Share this entry

Share this page

occur

Line breaks: occur
Pronunciation: /əˈkəː
 
/

Definition of occur in English:

verb (occurs, occurring, occurred)

[no object, with adverbial]
1Happen; take place: the accident occurred at about 3.30 p.m.
More example sentences
  • An air bag is designed to protect a driver or passenger in the event that an accident occurs.
  • Hallucinations usually occur only at particular times and places, and are associated with the events hoped for.
  • The functional impairments secondary to osteoarthritis also occur more frequently in older adults.
Synonyms
North American informal go down
archaic hap
rare eventuate
1.1Exist or be found to be present in a place or under a particular set of conditions: radon occurs naturally in rocks such as granite
More example sentences
  • Anthrax is a naturally occurring bacterium that exists in the form of spores which allow it to survive in the environment.
  • It is probable that every naturally occurring element is present in the outer core at least at trace levels.
  • Silica is rare but when present occurs in vascular bundle sheath cells in both the leaf sheath and leaf blade.
Synonyms
be found, be present, exist, be met with, appear, prevail, present itself, show itself, manifest itself, turn up
formal obtain
1.2 (occur to) (Of a thought or idea) come into the mind of: [with clause]: it occurred to him that he hadn’t eaten
More example sentences
  • He would often get up from bed at night when an idea occurred to him and write it down.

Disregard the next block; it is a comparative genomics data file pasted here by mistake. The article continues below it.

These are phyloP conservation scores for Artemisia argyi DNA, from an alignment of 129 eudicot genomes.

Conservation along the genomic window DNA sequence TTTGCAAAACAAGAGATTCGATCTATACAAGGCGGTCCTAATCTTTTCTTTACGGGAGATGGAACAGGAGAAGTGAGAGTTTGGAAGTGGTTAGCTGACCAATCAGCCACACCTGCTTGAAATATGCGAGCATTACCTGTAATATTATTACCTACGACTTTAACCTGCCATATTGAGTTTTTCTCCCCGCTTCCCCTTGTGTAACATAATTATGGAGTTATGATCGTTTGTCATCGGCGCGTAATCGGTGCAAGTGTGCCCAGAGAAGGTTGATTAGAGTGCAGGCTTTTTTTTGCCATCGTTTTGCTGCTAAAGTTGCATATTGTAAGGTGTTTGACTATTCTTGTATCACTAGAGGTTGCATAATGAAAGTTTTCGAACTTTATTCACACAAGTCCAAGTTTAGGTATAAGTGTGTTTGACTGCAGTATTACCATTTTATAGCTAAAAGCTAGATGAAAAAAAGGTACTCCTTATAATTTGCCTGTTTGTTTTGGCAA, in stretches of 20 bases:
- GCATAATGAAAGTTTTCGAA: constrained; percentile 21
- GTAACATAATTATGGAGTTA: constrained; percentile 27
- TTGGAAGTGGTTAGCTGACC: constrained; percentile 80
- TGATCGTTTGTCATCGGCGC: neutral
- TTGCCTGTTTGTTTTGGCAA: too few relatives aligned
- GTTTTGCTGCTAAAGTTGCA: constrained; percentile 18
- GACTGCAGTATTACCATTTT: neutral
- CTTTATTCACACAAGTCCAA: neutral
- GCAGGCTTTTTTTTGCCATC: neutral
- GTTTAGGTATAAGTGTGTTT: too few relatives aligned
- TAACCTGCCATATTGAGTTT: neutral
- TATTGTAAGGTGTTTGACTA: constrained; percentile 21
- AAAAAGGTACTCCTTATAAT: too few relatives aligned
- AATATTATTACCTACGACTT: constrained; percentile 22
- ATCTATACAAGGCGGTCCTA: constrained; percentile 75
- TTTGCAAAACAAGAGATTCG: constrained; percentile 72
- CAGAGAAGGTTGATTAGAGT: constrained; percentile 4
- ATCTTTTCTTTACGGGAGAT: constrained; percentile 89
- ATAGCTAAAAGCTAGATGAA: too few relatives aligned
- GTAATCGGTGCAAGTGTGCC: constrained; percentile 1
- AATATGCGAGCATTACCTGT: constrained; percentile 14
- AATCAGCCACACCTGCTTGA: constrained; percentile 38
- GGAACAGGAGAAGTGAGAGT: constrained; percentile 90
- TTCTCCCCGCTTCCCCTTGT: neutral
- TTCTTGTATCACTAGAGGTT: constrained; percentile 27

• She turned her eyes down to the paw she held, several ideas occurring to her simultaneously.
  • I leaned over again so that I could see it more clearly, then an idea occurred to me.
Synonyms
enter one's head/mind, cross one's mind, come to mind, spring to mind, come to one, strike one, hit one, dawn on one, suggest itself, present itself, come into one's consciousness

Origin

late 15th century: from Latin occurrere 'go to meet, present itself', from ob- 'against' + currere 'to run'.

More
  • cursor from (Middle English):

    Nowadays we call the movable indicator on our computer screen the cursor. In medieval English a cursor was a running messenger: it is a borrowing of the Latin word for ‘a runner’, and comes from currere ‘to run’. From the late 16th century cursor became the term for a sliding part of a slide rule or other instrument, marked with a line for pinpointing the position on a scale that you want, the forerunner of the computing sense. Currere is the source of very many English words including course (Middle English) something you run along; concourse (Late Middle English) originally a crowd who had ‘run together’; current (Middle English) originally meaning ‘running, flowing’; discursive (late 16th century) running away from the point; excursion (late 16th century) running out to see things; intercourse (Late Middle English) originally an exchange running between people; and precursor (Late Middle English) one who goes before; as well as supplying the cur part of concur (Late Middle English); incur (Late Middle English); occur (Late Middle English) (from ob- ‘against’); and recur (Middle English).

Definition of occur in:

Share this entry

Share this page

 

What do you find interesting about this word or phrase?

Comments that don't adhere to our Community Guidelines may be moderated or removed.

Get more from Oxford Dictionaries

Subscribe to remove ads and access premium resources

Word of the day resilient
Pronunciation: rəˈzilyənt
adjective
able to recoil or spring back into shape…